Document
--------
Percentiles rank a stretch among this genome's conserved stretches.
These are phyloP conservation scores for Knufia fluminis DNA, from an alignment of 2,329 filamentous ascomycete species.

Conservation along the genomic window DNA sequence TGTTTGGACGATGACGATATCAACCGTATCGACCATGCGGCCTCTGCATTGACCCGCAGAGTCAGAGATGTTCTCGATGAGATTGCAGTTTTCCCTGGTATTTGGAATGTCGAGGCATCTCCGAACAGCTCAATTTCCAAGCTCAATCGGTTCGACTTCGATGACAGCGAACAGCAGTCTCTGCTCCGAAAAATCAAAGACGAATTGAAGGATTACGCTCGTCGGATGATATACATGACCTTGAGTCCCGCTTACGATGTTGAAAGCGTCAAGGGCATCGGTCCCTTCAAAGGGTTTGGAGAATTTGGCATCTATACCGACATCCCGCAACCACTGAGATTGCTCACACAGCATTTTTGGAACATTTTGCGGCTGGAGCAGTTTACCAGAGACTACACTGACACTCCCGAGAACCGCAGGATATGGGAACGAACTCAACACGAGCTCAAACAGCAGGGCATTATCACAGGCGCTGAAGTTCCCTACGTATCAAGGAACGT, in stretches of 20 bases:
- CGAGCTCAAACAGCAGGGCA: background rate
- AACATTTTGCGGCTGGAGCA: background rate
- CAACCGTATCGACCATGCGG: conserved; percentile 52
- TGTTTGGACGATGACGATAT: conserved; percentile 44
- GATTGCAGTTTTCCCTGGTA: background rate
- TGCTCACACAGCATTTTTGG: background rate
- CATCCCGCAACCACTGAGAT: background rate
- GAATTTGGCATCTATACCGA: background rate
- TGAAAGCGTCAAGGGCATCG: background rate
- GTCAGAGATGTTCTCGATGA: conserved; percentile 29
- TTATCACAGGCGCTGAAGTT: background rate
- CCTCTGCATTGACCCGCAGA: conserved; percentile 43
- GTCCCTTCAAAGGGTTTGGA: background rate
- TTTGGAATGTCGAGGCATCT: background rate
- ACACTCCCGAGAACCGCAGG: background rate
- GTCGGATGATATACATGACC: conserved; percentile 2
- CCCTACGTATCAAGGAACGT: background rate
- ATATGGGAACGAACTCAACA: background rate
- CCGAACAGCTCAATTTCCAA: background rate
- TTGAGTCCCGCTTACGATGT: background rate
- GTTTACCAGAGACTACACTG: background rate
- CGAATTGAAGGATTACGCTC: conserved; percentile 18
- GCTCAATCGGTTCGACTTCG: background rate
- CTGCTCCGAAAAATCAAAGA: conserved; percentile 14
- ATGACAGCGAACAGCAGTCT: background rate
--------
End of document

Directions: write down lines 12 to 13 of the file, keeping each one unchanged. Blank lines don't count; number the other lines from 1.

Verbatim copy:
- TGAAAGCGTCAAGGGCATCG: background rate
- GTCAGAGATGTTCTCGATGA: conserved; percentile 29